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ATOPY DERMATITIS: A FORM OF ALLERGY WHERE THE HYPERSENSITIVITY REACTION OCCURS AT A LOCATION DIFFERENT FROM THE INITIAL CONTACT POINT BETWEEN THE OFFENDING AGENT ( ALLERGEN)

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ATOPY DERMATITIS: A FORM OF ALLERGY WHERE THE HYPERSENSITIVITY REACTION OCCURS AT A LOCATION DIFFERENT FROM THE INITIAL CONTACT POINT BETWEEN THE OFFENDING AGENT ( ALLERGEN)

Post by pmmutiti on Tue Jun 10, 2008 5:15 pm

Atopy Dermatitis

An atopic disease is a form of allergy where the hypersensitivity reaction occurs at a location different from the initial contact point between the body and the offending agent (allergen). For example, food taken by mouth may cause an allergic skin reaction - atopic dermatitis. The incidence of atopic diseases such as dermatitis, allergic rhinitis, and asthma is rising in industrialized countries and now affects about 20% of the population.

A team of researchers from the University of Turku and Tufts University in Boston now report that the increase in atopic diseases is closely tied in with an increase in the consumption of omega-6 fatty acids (linoleic acid) which have pushed the ratio of omega-6 to omega-3 (alpha-linolenic, eicosapentaenoic, and docosahexaenoic acids) fatty acids in the diet to an unfavorably high level (10:1 or higher). An increasing dietary intake of linoleic acid has been linked to a rise in atopic diseases in both Germany and Japan. A recent study of Finnish and Swedish school children found that children with a high ratio of eicosapentaenoic acid to linoleic acid had a lower prevalence of atopic diseases while children with allergies tended to have a lower level of docosahexaenoic acid in their blood.

The researchers point out that the metabolic products (Eicosanoids) of omega-6 fatty acids promote inflammation while the metabolites of omega-3 acids dampens inflammation. They also point to several clinical trials, which have shown that supplementation with fish oil, or alpha-linolenic acid can reduce the symptoms of atopic dermatitis and asthma. They conclude that an increased intake of omega-3 fatty acids (fish oils and alpha-linolenic acid) may alleviate atopic diseases caused by an excessive intake of omega-6 fatty acids.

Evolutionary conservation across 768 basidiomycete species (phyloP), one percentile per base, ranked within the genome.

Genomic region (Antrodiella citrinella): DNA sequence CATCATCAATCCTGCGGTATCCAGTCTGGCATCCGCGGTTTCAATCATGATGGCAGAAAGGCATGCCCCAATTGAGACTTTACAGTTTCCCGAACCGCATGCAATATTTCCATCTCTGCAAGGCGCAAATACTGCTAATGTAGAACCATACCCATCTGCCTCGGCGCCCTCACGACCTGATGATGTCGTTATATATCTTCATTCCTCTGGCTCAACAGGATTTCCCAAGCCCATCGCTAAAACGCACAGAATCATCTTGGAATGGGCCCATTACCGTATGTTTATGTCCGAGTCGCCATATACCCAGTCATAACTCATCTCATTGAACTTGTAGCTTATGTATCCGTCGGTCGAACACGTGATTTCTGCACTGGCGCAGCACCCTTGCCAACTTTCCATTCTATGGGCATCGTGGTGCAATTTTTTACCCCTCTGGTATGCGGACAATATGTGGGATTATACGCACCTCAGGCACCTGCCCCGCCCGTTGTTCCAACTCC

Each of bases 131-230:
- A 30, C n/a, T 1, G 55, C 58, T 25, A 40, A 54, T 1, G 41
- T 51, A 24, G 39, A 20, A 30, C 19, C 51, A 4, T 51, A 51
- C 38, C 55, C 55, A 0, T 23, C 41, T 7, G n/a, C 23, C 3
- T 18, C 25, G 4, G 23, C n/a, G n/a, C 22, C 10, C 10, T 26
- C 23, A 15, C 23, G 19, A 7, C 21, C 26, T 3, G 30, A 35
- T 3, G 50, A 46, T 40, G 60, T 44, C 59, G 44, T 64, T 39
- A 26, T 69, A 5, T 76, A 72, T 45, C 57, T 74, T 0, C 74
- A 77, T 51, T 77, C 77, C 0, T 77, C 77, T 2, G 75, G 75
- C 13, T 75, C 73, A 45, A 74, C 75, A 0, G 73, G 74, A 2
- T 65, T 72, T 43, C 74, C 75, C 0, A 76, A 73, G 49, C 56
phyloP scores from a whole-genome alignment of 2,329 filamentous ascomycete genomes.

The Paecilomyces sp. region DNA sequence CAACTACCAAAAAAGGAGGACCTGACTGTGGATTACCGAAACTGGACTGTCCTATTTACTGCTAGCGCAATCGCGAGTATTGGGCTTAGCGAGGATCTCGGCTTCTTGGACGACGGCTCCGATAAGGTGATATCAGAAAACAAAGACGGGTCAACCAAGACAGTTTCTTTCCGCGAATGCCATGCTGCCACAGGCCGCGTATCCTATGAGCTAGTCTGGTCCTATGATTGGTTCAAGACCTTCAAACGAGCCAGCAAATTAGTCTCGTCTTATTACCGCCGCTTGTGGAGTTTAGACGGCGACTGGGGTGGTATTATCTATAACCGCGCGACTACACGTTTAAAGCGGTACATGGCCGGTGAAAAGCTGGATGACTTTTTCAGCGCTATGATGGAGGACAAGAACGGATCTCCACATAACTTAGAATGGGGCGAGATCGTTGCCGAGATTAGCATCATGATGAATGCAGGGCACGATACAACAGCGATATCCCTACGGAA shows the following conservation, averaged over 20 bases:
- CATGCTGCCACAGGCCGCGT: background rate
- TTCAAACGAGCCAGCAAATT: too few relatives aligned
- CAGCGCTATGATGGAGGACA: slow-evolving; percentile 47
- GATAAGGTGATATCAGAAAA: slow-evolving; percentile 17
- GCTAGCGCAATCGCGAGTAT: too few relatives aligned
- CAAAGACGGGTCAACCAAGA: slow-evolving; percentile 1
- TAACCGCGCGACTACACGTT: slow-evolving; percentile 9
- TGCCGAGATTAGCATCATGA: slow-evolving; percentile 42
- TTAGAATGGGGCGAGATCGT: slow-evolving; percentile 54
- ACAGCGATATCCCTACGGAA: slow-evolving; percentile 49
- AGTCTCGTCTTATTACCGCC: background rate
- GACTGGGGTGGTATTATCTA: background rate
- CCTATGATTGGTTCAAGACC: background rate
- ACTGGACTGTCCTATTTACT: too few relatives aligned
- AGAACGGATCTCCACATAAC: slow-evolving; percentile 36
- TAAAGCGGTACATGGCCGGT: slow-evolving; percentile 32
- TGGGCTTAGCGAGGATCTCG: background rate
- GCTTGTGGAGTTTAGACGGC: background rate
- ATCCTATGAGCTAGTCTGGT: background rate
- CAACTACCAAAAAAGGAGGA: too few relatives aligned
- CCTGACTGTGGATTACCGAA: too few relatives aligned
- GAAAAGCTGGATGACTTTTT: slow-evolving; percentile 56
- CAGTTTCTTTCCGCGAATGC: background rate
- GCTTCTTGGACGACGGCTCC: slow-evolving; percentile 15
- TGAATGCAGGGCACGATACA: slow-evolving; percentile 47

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Peter Mwaura Mutiti : Teaching old blood cells new tricks:
When you hear someone mention circulation you probably think of the heart and major arteries—and for good reason. Circulatory disorders such as hypertension (high blood pressure) and atherosclerosis (hardening of the arteries) are major risk factors for heart disease, heart attacks, and stroke.

But there’s more to it than that. With all the attention on the heart and arteries, it’s easy to overlook serious health problems affecting the smallest components of the circulatory system—microscopic blood vessels called microcapillaries, where the critical exchange of oxygen and nutrients actually takes place. If blood isn’t flowing through this web properly, it can trigger all sorts of health problems, many of which may not seem related to circulation at all.

A number of factors contribute to poor circulation as we age. Arteries and veins become stiff and congested as cholesterol and calcium plaques accumulate and restrict blood flow. Spasms in the smooth muscles surrounding the circulatory arteries and veins can also choke off circulation. These same processes also occur in our microcapillaries, reducing microcirculation and impairing the critical exchange of nutrients and gases in tissues and major organs.

This problem only gets worse as we get older because of changes in the composition and structure of blood cells. As you reach middle age, the blood starts to thicken and congeal as platelets and blood proteins make cells sticky. Plus, the spleen—the organ that removes old, damaged blood cells from circulation—begins to slow down with age, which means new, healthy blood cells are replaced at a sharply reduced rate. And to make matters even worse, as blood cells age, they become stiff and no longer appear round and evenly shaped. This makes it harder for them to pass smoothly through the capillaries. In fact, the angular, jagged shape of the old cells can damage the fragile microcapillaries even further.

Eventually, these age-related changes take their toll on the microcapillaries, reducing circulation to the tissues and blocking the flow of nutrients and oxygen. Removal of carbon dioxide and other metabolic waste products is also hindered. This leads to a slow buildup of metabolic garbage that can gradually bury the cells in their own waste products. In time, the cells, poisoned by their own metabolic byproducts, begin to waste away and ultimately cease to function altogether.

The combined effect of poor circulation and old blood contributes to a host of symptoms, including deep fatigue, fuzzy thinking, frequent infections, and lowered sex drive—all conditions usually considered just “normal parts of aging.”

If circulation doesn’t improve, it can lead to more serious conditions, such as high blood pressure, heart attack, stroke, diabetes, and arthritis. But giving your body a fresh supply of healthy blood may target all of these problems and more.
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